by Catherine Jordan, she/her

It took swerving the car off the road and through the barrier before the steering wheel started talking to Kas again.

Well, it said in her ears, echoing through her brain. Whispers in a wind tunnel. With the little time you had, I’m sure you made the best decision, love.

The echo of the metal barrier parting like tissue paper burned in Kas’ ears. Everything was splintered. The car hung between take-off and the inevitable crash down, suspended in air. Around Kas, objects twisted and turned in miniscule motions, sent flying from the sharp impact. Time was dissolving, seconds stretching out. She could taste blood in the back of her mouth.

Best think fast, advised a CD case, spinning past her, a shard of light in the head lamps. You are stuck between then and now – and time waits for no one.

You’re screwed, agreed her reflection in the rear view mirror. It grinned. Too many teeth.

“Am I dead?” Kas said, noting her neutral tone. A sense of great calm had enveloped her. What had happened, what would happen, merging on the horizon. “Am I going off the deep end?”

Not yet, said a half-open packet of mints, flung from the dashboard.

Almost, added one of the individually wrapped mints as it slid out in a frenzied bid for freedom. Or never. With you, it’s sometimes hard to tell.

“Why? Because I’m crazy? Prone to anger? Too far gone?”

No, said the windshield, too soft to be anything but pitying. Because you’re having a conversation with your car.

Kas turned to Aoife, taking in her face. Her expression was twisted in the first movements of shock. Make-up smudged from a long night, her shirt riding up, one mostly-shaved leg propped up on the dashboard. Her neon green toe separator stained by her nail polish spilling. The brutal-blue liquid was now suspended in space, splashing like a wave frozen at the height of the turn.

She had swerved the car to protect Aoife, Kas knew. She had seen the blaring headlights ahead of them, bigger than God, and had made her decision. Everything after had been instinct. The wheel had swung with her, the car following suit; for a brief moment, she had been a beast of metal and meat. Bones and wheels screaming in unison. It was terrifying. It was exhilarating. 

You wanted to save her, whispered the car radio, dials flickering as the vehicle struggled with being tossed off the road. But why didn’t you want to save yourself?

Kas took a second. Her hair flowed around her, a concentric halo whiting out her vision. “It just didn’t occur to me at the time.”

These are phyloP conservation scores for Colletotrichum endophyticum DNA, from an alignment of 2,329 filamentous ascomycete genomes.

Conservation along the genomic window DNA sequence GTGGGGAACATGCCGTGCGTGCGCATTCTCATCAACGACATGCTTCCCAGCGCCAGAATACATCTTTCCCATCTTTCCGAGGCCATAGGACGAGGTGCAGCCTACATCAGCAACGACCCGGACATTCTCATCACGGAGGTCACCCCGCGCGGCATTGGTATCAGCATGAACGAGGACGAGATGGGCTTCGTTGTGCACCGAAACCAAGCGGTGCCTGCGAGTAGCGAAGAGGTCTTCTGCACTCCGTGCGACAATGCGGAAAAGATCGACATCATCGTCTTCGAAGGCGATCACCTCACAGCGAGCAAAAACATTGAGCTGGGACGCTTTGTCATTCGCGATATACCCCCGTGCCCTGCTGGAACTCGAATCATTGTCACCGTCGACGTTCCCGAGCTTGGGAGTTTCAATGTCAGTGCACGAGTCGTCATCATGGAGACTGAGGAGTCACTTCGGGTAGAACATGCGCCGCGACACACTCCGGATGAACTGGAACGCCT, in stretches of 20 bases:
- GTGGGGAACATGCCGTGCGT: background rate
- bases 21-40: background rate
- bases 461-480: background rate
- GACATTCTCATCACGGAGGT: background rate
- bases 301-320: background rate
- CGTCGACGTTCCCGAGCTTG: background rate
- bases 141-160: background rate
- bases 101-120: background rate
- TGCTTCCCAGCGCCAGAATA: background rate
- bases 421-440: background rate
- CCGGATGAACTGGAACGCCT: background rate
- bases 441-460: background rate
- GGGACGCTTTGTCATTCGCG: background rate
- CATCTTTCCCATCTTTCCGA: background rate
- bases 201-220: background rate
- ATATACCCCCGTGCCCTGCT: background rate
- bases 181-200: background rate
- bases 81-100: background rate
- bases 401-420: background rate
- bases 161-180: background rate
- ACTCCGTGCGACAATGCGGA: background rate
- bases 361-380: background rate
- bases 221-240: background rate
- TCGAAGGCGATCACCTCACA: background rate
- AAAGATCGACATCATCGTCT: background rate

A long silence. Then, so quiet she couldn’t tell where it had come from: Do you want to live, or do you just not want to die?

“I don’t – I don’t know,” Kas admitted. Somehow, that terrified her more than watching the car hurtle towards them. “I don’t think I want to die. I don’t even know the person who would be dying. But I don’t know if I want her to live, either.” 

She drew her legs up. Around her, the loose objects twisted in place, twinkling. Idly, from the suppressed fear of what was about to happen, she knocked a lipstick tube out of orbit and sent it spinning across the cab. “Sometimes, I feel like I don’t know her at all. As if she died, I wouldn’t notice. Like she’s already dead.”

Everything is dying. Everything is dead meat still moving. Everything is a story being told, and every story has an ending. The question, my dear, is when, said the radio, switching from AM to FM in a crackle of diodes. (change of word maybe)

“Do I get a choice? Am I not going to die here anyway?”

There is always a choice, boomed the terrible heart of the engine, reverberating in Kas’ bones. Even when there are no other options. Especially when there are no other options.

Kas stared at Aoife, still frozen, still caught in time. “I think . . . I think I want to learn who she is. Who she can be for other people. I want to learn how tohow to want to live. I want to learn how to not be dead. She’s a stranger to me – that’s scary even to think about. I want to learn who she is. For better and worse.”

Well, then, said the steering wheel, half-wry, half-affectionate. You know what to do.

“Yeah,” Kas said. She folded her hands together. Somewhere in the distance, she could hear the world returning, hurrying to make up for lost moments. She set her jaw. “Let it ride.”

A sensation of great upheaval, more than the velocity of the vehicle spun into space. It turned Kas’ insides to agonised mush. The car hit solid earth, and the window shattered in a constellation of violence; she stopped thinking about anything but the pain of impact. Everything went dark.

Sound and sense only returned when she registered the distant burr of the road, the shallow breathing of bodies in shock. Two bodies.

Aoife was pale, paler than usual, a clean cut running across her forehead, greyish red against her skin. But she was alive, staring at Kas with too many emotions to distinguish.

“Oh my God,” Aoife said, voice cutting through the silence. “Your mam is going to kill you.”

Kas nodded. Laughter bubbled up in her throat. It was manic, mostly a harpy-screech, streaming out of her like a river too fast to dam. The cleansing, cauterising fear of what was coming, what could be weathered. She buried her head in her hands. Sometimes it took the impact to remember there was something to hit. “Yeah. Yeah, she is.”